Four Books to Read this Spring
Somebody I Used to Know
by Dr. Wendy Mitchell
This 2018 bestselling memoir is a revealing and honest record of one woman’s dementia journey. At 58 years old, Wendy Mitchell was diagnosed with young onset dementia. Instead of losing hope, Mitchell chose to embrace her new life while continuing to outwit the disease as long as possible. Written with journalist Anna Wharton, Mitchell shares the story of her cognitive decline and her struggle to make sense of her rapidly changing world and sense of self. Somebody I Used to Know offers intimate, hopeful insight into the disease from the person living it. Today, Mitchell is part of the Three Nations Working Group, is a regular presenter at conferences and contributor to dementia research, and continues to blog about her experience at whichmeamitoday.wordpress.com.
The Seasons of My Mother
by Marcia Gay Harden
Academy Award-winning actress Marcia Gay Harden adds author to her resume with her 2018 memoir The Seasons of My Mother: A Memoir of Love, Family and Flowers. In this lyrical book, Harden uses ikebana, the Japanese art of flower arranging, as a metaphor for the seasons of her mother’s life and diagnosis with Alzheimer’s. She also explores her own journey as an artist. Harden’s honesty and humour paint a thoughtful and loving portrait of her family’s Alzheimer experience.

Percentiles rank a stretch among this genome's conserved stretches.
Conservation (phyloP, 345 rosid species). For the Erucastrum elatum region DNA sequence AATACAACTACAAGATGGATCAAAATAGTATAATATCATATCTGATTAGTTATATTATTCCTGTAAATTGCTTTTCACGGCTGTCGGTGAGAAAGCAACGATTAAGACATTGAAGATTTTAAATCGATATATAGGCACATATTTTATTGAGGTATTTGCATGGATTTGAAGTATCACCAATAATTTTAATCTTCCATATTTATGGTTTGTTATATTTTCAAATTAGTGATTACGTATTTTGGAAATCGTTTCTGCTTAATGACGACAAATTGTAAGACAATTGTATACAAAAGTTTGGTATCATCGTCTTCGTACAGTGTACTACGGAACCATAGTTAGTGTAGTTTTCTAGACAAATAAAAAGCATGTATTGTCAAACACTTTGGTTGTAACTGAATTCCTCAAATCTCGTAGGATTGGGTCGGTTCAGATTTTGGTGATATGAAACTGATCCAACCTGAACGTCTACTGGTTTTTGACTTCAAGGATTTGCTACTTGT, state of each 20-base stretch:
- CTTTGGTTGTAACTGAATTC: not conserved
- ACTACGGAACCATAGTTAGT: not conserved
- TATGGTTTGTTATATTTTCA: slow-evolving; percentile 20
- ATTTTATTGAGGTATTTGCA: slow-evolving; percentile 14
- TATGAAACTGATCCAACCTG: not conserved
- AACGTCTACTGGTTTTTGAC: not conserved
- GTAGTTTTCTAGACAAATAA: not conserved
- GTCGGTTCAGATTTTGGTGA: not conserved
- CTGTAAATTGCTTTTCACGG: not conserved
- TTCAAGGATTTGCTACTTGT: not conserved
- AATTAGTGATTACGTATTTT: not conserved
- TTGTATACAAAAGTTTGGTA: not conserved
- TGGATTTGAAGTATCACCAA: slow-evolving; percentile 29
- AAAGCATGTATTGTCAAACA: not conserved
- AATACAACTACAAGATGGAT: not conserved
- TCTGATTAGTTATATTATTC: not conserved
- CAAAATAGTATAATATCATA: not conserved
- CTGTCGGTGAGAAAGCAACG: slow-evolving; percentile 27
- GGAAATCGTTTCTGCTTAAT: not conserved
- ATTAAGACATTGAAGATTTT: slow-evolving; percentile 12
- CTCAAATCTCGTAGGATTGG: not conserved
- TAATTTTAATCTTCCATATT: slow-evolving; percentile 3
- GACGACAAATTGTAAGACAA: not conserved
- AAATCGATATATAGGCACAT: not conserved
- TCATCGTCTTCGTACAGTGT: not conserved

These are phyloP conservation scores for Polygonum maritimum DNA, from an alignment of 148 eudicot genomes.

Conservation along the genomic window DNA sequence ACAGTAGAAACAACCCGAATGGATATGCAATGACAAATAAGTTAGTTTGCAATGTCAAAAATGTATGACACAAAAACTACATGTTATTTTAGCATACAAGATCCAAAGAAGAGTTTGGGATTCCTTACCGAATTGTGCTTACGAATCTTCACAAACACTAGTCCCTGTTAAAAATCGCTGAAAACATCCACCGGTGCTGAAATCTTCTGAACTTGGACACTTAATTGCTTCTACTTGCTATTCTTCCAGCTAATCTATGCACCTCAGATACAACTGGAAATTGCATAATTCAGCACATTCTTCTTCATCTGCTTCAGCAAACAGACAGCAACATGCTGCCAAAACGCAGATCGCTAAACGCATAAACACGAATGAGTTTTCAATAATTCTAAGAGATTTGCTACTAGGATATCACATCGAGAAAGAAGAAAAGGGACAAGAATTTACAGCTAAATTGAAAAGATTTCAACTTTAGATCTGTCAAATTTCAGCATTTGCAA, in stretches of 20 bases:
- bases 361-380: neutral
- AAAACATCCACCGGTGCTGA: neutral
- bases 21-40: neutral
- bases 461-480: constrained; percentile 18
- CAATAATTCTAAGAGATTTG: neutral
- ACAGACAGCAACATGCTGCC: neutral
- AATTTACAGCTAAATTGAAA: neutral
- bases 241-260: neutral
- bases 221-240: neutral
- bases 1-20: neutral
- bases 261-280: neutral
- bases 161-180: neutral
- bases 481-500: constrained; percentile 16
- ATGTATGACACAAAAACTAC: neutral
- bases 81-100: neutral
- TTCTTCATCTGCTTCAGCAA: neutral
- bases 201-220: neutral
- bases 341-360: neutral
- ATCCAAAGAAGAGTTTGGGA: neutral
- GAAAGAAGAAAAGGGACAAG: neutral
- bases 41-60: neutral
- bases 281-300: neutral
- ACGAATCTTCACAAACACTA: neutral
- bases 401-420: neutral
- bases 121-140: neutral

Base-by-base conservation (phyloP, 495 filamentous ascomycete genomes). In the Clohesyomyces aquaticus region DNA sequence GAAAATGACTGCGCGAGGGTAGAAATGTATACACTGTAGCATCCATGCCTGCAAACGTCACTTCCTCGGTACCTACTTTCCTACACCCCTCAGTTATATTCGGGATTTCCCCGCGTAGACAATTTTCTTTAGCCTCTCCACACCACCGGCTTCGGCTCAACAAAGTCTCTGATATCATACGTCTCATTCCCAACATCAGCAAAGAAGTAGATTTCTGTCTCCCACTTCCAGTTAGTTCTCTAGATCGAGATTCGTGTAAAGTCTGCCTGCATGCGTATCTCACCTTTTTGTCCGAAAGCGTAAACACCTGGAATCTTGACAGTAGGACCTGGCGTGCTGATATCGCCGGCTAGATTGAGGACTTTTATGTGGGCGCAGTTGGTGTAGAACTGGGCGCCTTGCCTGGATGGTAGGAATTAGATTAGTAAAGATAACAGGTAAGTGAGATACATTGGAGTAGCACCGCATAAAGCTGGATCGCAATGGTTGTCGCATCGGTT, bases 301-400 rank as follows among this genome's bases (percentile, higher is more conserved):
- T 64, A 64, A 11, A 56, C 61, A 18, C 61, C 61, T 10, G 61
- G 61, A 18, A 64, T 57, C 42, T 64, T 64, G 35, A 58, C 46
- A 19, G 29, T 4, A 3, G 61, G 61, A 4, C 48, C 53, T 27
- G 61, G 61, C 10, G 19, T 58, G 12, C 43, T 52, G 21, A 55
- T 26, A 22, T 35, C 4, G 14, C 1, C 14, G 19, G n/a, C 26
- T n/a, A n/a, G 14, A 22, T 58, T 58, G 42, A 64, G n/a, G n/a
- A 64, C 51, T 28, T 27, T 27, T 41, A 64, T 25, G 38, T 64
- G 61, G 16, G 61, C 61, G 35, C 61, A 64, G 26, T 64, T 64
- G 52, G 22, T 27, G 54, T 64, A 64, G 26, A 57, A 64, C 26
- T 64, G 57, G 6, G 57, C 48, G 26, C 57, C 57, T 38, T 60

Aging with Grace
by David Snowdon Ph.D.
In 1986, epidemiologist and Alzheimer’s expert David Snowdon began a scientific study into aging that involved a community of 678 Catholic nuns. Snowdon’s 2001 book, Aging with Grace, reveals the fascinating data the project, nicknamed the “Nun Study,” collected. Snowdon determined that a life lived in service to others may help us all live longer and healthier lives. Still relevant today, Aging with Grace offers practical tips for maintaining and nurturing a healthy brain.
by Tia Powell M.D.
Part medicine and part memoir, physician and bioethicist Tia Powell weaves together the medical and cultural history of Alzheimer’s disease with her family’s personal dementia experience — Powell’s grandmother as well as her mother were diagnosed with dementia. In Dementia Reimagined, Powell’s goal is to shift the focus of the dementia conversation away from that of “cure” to “care.” In this hopeful book, Powell offers her perspective on how life can continue to be meaningful and joyful after a dementia diagnosis. [ ]